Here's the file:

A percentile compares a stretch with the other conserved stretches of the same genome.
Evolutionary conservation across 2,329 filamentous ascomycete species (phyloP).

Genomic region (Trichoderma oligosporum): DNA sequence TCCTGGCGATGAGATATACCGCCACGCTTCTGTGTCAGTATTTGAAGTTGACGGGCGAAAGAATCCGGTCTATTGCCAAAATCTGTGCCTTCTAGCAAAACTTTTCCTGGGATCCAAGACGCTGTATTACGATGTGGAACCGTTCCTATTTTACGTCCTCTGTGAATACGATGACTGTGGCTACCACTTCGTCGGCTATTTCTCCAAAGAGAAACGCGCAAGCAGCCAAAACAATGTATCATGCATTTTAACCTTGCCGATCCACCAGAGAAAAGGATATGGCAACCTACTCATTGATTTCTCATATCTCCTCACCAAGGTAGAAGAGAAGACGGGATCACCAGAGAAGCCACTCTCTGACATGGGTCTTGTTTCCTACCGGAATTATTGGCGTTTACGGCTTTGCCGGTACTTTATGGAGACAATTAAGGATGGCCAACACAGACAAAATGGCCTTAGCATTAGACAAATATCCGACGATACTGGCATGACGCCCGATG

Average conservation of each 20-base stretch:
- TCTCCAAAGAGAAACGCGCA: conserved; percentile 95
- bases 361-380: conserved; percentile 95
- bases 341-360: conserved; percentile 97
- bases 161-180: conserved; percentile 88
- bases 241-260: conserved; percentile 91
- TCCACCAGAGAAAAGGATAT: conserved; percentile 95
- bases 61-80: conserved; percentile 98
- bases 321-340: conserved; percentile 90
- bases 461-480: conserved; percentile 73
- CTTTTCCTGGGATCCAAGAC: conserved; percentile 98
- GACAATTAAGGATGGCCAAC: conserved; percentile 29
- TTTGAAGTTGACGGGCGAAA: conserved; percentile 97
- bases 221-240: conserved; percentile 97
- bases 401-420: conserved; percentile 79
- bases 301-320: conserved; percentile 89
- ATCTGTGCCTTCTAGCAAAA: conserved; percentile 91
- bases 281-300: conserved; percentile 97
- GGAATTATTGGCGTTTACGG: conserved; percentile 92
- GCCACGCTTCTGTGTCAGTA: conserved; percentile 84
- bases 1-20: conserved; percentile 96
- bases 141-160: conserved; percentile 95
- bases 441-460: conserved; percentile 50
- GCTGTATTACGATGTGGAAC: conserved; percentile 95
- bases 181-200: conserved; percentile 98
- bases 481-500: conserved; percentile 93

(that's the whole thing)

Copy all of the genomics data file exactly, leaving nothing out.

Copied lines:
A percentile compares a stretch with the other conserved stretches of the same genome.
Evolutionary conservation across 2,329 filamentous ascomycete species (phyloP).

Genomic region (Trichoderma oligosporum): DNA sequence TCCTGGCGATGAGATATACCGCCACGCTTCTGTGTCAGTATTTGAAGTTGACGGGCGAAAGAATCCGGTCTATTGCCAAAATCTGTGCCTTCTAGCAAAACTTTTCCTGGGATCCAAGACGCTGTATTACGATGTGGAACCGTTCCTATTTTACGTCCTCTGTGAATACGATGACTGTGGCTACCACTTCGTCGGCTATTTCTCCAAAGAGAAACGCGCAAGCAGCCAAAACAATGTATCATGCATTTTAACCTTGCCGATCCACCAGAGAAAAGGATATGGCAACCTACTCATTGATTTCTCATATCTCCTCACCAAGGTAGAAGAGAAGACGGGATCACCAGAGAAGCCACTCTCTGACATGGGTCTTGTTTCCTACCGGAATTATTGGCGTTTACGGCTTTGCCGGTACTTTATGGAGACAATTAAGGATGGCCAACACAGACAAAATGGCCTTAGCATTAGACAAATATCCGACGATACTGGCATGACGCCCGATG

Average conservation of each 20-base stretch:
- TCTCCAAAGAGAAACGCGCA: conserved; percentile 95
- bases 361-380: conserved; percentile 95
- bases 341-360: conserved; percentile 97
- bases 161-180: conserved; percentile 88
- bases 241-260: conserved; percentile 91
- TCCACCAGAGAAAAGGATAT: conserved; percentile 95
- bases 61-80: conserved; percentile 98
- bases 321-340: conserved; percentile 90
- bases 461-480: conserved; percentile 73
- CTTTTCCTGGGATCCAAGAC: conserved; percentile 98
- GACAATTAAGGATGGCCAAC: conserved; percentile 29
- TTTGAAGTTGACGGGCGAAA: conserved; percentile 97
- bases 221-240: conserved; percentile 97
- bases 401-420: conserved; percentile 79
- bases 301-320: conserved; percentile 89
- ATCTGTGCCTTCTAGCAAAA: conserved; percentile 91
- bases 281-300: conserved; percentile 97
- GGAATTATTGGCGTTTACGG: conserved; percentile 92
- GCCACGCTTCTGTGTCAGTA: conserved; percentile 84
- bases 1-20: conserved; percentile 96
- bases 141-160: conserved; percentile 95
- bases 441-460: conserved; percentile 50
- GCTGTATTACGATGTGGAAC: conserved; percentile 95
- bases 181-200: conserved; percentile 98
- bases 481-500: conserved; percentile 93